Armed for Success
Success in the marketplace involves not just innovation, but having an IP strategy.
26 November 2015
Mikio Hatta is President of Tokyo-based Hatta & Associates. Established in 1976, the firm specialises in intellectual property and operates with 15 in-house patent attorneys, handling major clients including Nissan Motors, Samsung, Konica Minolta and ZTE. Hatta & Associates will participate in the Business of IP Asia Forum, in Hong Kong on 3-4 December, as one of the 80 IP services companies exhibiting at the event.
How important is IP for Japanese companies doing business overseas?
In recent years, Japanese companies have been losing business share when it comes to their technology innovations. An ongoing case between a Japanese SME and Apple illustrates the importance of IP protection. The Japanese company, Shimano Manufacturing, was the exclusive supplier of connectors for Apple, which later cut its order by half to shift the rest of its order to another company. Shimano sued Apple on grounds that it owns proprietary rights to its connectors. The case is still in litigation, but it is a perfect example of how even an SME can fight a giant company if the SME securely holds an IP patent.
Nowadays, many products are being distributed not only in Japan but also overseas. We believe that Japanese companies should obtain patents at least in the countries and regions where their products will potentially be distributed, because companies doing business without IP protection are as vulnerable as a person who fights without weapons.
How important is IP for foreign companies doing business in Japan?
More than 300,000 patents are filed in Japan annually. This number is the world’s third-largest, after China and the United States. Furthermore, it is essential for overseas companies to obtain IPs relevant to their business in countries such as Japan, which is famous as a technology-oriented nation.
Currently, the number of IP litigations in Japan is much smaller compared to that of other countries such as the US and China. However, merely having the most advanced technology doesn’t mean you own the market. Those days are long gone. The number of litigations will likely rise as companies strive to achieve competitive advantages in the market. Even if the number of IP litigations at the moment is relatively small in Japan, that is no excuse for not protecting your IP.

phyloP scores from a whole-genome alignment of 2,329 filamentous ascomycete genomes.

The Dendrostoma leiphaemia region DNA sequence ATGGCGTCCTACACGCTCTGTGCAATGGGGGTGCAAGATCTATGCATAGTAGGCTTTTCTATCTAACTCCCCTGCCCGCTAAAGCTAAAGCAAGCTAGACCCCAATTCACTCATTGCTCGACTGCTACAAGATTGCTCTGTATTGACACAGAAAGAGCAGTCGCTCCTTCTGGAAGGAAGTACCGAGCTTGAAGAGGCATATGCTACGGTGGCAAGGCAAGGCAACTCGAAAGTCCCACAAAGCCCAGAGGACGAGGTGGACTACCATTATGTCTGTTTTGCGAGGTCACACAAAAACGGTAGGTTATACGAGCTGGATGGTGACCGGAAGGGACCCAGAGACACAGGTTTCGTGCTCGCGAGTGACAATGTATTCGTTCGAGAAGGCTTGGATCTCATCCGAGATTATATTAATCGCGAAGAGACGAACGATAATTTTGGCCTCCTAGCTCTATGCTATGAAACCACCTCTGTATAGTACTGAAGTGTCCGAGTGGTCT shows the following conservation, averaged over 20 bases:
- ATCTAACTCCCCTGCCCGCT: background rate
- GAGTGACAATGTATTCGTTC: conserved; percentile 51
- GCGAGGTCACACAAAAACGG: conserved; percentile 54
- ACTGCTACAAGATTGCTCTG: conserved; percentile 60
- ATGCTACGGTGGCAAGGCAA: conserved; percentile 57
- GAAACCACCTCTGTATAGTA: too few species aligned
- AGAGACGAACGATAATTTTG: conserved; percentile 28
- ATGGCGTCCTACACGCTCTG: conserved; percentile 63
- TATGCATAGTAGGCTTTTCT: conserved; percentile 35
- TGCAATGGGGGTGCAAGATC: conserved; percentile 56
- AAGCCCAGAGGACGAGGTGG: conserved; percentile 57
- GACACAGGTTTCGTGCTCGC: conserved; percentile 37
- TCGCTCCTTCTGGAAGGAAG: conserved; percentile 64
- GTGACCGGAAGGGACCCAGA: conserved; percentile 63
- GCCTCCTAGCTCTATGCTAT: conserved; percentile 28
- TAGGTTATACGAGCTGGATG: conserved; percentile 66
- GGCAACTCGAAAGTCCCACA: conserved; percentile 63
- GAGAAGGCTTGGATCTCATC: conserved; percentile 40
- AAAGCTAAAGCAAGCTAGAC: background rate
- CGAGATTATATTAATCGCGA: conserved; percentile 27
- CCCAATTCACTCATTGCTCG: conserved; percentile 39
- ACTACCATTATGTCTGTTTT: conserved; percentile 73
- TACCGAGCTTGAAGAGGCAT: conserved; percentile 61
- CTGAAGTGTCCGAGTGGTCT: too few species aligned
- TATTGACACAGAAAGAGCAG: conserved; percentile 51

“Companies doing business without IP protection are as vulnerable as a person who fights without weapons.”
What are Hong Kong's advantages as Asia's IP hub and gateway to the China market?
Many multinational companies and overseas companies have their regional headquarters in Hong Kong, and Hong Kong serves as Asia’s business hub. Therefore, it is important to watch and study developments in Hong Kong in order to understand the latest business trends of many companies.
One of the conditions to becoming an IP hub is to issue IP patents that are applicable in other countries. In other words, the ability to become an IP hub depends on each government’s IP regulatory body. Because IP is an intangible asset, geographical borders do not have much significance.
The government IP offices of Japan, Korea and China are trying to become IP centres by enhancing their review process and their ability to respond in multiple languages. Another condition to becoming an IP hub is by making it easier to conduct IP trading. When it comes to trading, a geographically advantageous location is important, since companies need to be able to easily communicate with each other. Hong Kong can become a place where IP trading negotiations take place because many companies’ Asian headquarters are already based in the city. Licensed IPs and IP transfers will be increasingly used throughout Asia and worldwide.
As a regular participant of BIP Asia, what is the value of attending such conferences?
BIP Asia is a marvelous meeting point for Asian business leaders and specialists who are interested in IP. Participants can network with business leaders and IP specialists from around the world to exchange information and opinions with them. We think this conference allows us to explore business opportunities though exchange and networking with others who hold shared interests.
We offer services for overseas companies doing business in Japan, as well as for Japanese companies doing business abroad. In particular, we focus on business in the Greater China region. We have three Chinese professionals in our office who speak fluent Japanese, in addition to a Japanese patent attorney, who has an excellent command of Putonghua.
We provide our clients with high-quality service by specialists who have expertise in both technologies and languages. One of our objectives in participating in BIP Asia this time is to meet with companies from the Greater China region and to explore opportunities to provide them with our professional support to obtain IPs in Japan in the future.
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